Czech prime minister may be among first in crosshairs of new European prosecutor

·2 min read
European Council summit in Brussels

PRAGUE (Reuters) - Czech Prime Minister Andrej Babis and his business empire may be among the first cases investigated by the European Union's new joint prosecution after a referral from national authorities, a top Czech prosecutor said on Wednesday.

Babis is a billionaire who has transferred his Agrofert conglomerate of firms in farming, chemicals, food and other sectors - many receiving EU subsidies - to trust funds, but an EU audit has concluded he was still in control of the property.

The European Public Prosecutor's Office (EPPO) launched its operation on June 1, led by Romania's former anti-corruption chief prosecutor Laura Koevesi, and is due to take over serious cases which involve EU funds.

An investigaton by EPPO would be another headache for Babis who faces a tough election campaign over the summer and a separate protracted criminal investigation at home for alleged EU subsidy fraud.

High Public Prosecutor Lenka Bradacova confirmed to Reuters the case, overseen by her office, was being referred to EPPO.

"The criminal case... generally referred to as a conflict of interests of the prime minister, falls under the sphere of action of the newly established office (EPPO) due to the description of the act and its legal classification," she said.

Babis has vigorously denied any wrongdoing and said he had met all legal requirements by moving Agrofert to the trust funds. He has blamed the opposition Pirate Party, which filed the original complaint, for pushing the case for political benefit.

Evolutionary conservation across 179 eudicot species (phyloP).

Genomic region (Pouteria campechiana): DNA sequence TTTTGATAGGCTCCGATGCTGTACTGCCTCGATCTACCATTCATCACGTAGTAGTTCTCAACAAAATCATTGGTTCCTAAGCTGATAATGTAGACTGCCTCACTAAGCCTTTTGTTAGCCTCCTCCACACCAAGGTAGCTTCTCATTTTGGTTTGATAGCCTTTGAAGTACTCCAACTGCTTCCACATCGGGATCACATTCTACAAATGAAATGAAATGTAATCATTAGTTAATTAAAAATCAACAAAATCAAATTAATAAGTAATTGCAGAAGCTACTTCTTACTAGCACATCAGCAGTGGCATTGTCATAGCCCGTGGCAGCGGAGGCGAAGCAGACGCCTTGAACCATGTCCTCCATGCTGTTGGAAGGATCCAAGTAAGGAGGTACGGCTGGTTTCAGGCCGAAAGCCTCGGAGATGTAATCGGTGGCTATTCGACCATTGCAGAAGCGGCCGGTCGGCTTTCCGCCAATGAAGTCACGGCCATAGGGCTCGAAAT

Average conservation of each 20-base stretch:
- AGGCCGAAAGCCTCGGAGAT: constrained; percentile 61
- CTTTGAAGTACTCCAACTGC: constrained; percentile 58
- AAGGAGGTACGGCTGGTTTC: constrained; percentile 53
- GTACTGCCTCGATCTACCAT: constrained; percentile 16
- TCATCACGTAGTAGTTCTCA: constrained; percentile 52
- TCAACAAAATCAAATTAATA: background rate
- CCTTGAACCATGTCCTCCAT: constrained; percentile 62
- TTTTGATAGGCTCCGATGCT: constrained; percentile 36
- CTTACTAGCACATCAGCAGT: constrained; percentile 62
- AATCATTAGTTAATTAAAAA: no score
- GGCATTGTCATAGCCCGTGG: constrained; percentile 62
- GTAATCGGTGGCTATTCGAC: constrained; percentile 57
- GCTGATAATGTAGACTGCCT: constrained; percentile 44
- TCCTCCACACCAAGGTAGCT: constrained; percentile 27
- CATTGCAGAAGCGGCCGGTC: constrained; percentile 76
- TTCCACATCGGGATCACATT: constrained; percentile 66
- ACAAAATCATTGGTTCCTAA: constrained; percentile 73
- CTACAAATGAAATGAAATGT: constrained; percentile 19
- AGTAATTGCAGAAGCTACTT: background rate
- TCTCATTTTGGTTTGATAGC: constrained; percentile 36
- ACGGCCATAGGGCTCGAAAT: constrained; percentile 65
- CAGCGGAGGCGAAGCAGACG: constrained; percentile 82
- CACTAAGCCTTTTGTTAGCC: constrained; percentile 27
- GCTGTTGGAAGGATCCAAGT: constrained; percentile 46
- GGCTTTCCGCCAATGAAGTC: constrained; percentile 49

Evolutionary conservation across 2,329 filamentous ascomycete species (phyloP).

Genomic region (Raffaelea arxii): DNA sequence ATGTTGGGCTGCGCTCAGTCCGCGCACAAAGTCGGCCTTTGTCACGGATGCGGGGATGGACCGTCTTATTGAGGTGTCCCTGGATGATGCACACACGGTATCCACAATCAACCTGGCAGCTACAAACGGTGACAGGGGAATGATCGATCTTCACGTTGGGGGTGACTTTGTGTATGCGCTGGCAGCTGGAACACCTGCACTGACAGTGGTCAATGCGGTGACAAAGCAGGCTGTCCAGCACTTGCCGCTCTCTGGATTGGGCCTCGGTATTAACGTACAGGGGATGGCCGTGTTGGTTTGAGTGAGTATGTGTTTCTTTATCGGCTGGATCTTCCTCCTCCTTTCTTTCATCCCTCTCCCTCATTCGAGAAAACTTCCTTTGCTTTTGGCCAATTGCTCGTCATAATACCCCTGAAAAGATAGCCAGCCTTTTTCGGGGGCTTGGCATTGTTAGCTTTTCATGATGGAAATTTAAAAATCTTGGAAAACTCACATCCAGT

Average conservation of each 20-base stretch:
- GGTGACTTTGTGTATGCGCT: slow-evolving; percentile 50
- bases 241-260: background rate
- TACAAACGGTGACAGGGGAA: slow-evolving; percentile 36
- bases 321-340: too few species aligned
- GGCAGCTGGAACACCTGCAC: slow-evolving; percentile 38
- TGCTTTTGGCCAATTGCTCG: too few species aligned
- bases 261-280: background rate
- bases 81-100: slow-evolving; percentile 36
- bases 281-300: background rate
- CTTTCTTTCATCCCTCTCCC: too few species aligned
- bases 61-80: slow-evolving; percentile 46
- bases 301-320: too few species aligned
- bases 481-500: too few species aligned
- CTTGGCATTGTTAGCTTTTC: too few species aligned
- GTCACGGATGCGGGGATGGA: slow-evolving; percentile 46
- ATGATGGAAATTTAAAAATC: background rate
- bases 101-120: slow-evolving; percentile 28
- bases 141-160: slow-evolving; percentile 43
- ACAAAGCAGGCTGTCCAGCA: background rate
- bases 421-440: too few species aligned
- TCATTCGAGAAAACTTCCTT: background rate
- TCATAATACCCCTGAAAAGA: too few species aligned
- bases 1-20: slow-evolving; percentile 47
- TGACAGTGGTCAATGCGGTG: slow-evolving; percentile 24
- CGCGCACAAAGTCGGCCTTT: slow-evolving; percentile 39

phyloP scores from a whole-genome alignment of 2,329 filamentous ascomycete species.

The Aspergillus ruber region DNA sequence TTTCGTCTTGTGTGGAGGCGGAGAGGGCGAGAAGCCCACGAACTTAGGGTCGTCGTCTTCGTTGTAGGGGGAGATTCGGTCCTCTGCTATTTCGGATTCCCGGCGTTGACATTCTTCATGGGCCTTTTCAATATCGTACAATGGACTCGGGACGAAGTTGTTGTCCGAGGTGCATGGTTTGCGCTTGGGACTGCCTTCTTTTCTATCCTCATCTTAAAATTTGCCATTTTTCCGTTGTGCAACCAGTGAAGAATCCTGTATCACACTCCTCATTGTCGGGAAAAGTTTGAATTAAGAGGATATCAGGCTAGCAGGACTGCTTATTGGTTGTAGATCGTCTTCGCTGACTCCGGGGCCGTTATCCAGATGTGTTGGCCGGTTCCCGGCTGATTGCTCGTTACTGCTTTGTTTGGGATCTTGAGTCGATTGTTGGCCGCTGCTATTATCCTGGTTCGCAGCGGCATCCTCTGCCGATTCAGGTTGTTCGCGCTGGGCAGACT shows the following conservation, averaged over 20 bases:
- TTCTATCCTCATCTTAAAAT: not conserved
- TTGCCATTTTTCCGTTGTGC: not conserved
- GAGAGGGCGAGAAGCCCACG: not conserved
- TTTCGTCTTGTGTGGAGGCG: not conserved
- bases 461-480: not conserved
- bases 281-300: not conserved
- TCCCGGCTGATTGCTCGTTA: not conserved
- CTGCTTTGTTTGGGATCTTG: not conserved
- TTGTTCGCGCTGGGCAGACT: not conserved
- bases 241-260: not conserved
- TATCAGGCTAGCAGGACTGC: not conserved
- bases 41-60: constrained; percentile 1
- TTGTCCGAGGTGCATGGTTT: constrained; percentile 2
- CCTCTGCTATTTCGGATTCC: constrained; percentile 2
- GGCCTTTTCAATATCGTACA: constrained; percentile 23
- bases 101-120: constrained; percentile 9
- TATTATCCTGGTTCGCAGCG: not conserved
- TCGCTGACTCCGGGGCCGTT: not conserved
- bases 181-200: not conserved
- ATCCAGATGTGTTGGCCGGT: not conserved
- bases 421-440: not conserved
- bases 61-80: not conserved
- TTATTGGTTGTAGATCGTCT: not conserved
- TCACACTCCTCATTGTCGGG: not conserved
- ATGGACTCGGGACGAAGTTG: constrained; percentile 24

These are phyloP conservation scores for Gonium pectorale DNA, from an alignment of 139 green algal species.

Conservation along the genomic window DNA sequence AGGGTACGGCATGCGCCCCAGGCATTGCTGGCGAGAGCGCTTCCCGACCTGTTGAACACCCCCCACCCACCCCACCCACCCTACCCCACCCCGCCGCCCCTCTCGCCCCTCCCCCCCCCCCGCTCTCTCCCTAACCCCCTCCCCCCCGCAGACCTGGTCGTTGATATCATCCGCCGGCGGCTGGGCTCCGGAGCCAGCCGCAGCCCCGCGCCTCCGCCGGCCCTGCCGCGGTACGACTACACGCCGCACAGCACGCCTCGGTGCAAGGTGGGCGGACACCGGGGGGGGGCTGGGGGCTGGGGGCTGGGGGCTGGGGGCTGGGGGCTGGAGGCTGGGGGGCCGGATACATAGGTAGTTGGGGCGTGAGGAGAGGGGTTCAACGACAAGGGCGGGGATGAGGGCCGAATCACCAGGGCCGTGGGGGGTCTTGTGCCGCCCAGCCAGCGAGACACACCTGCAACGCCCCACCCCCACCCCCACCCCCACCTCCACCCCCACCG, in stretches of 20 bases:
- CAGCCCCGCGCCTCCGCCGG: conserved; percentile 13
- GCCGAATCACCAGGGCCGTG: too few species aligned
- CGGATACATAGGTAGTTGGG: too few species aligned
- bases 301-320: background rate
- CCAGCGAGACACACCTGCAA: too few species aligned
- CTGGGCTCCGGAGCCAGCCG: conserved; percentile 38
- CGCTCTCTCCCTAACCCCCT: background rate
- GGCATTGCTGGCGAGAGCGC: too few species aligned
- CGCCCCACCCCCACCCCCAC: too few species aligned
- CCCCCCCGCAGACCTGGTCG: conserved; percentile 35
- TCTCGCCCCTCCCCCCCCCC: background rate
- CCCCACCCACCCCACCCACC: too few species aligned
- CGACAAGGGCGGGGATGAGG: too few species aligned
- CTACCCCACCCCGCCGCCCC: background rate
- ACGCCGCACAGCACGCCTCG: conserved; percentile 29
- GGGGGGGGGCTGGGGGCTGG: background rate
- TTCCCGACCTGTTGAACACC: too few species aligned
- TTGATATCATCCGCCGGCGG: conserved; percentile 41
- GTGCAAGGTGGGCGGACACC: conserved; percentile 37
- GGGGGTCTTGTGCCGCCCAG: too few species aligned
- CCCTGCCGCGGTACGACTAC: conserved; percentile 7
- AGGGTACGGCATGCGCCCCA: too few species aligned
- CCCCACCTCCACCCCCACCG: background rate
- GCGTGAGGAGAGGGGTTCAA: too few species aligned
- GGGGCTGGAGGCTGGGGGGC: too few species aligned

A Czech representative to EPPO also confirmed to Reuters that the case was flagged by the Czech prosecutors for referral. A spokeswoman for Babis did not have a comment available.

Agrofert was the biggest single recipient of EU's common agricultural policy (CAP) funds in 2018 and 2019, paid per hectare or per animal, at over 29 million euros ($35.4 million)each year, according to an analysis by the CEPS think tank.

Babis's firms have also received development subsidies from EU-backed project financing, which are normally approved by national authorities and later claimed for reimbursement from Brussels.

A European Commission audit released in April focusing on projects, not CAP payments, concluded he was in conflict of interest and should not have received the funds. The funds under scrutiny, worth millions of euros, had not yet been reimbursed from the EU budget.

Babis also faces a separate criminal investigation at home for allegedly hiding the ownership of a firm that developed a conference centre outside Prague so it would get a 2 million euro EU subsidy meant for small businesses.

($1 = 0.8189 euros)

(Reporting by Robert Muller; Additional reporting by Jan Strupczewski in Brussels; writing by Jan Lopatka; editing by Clelia Oziel)

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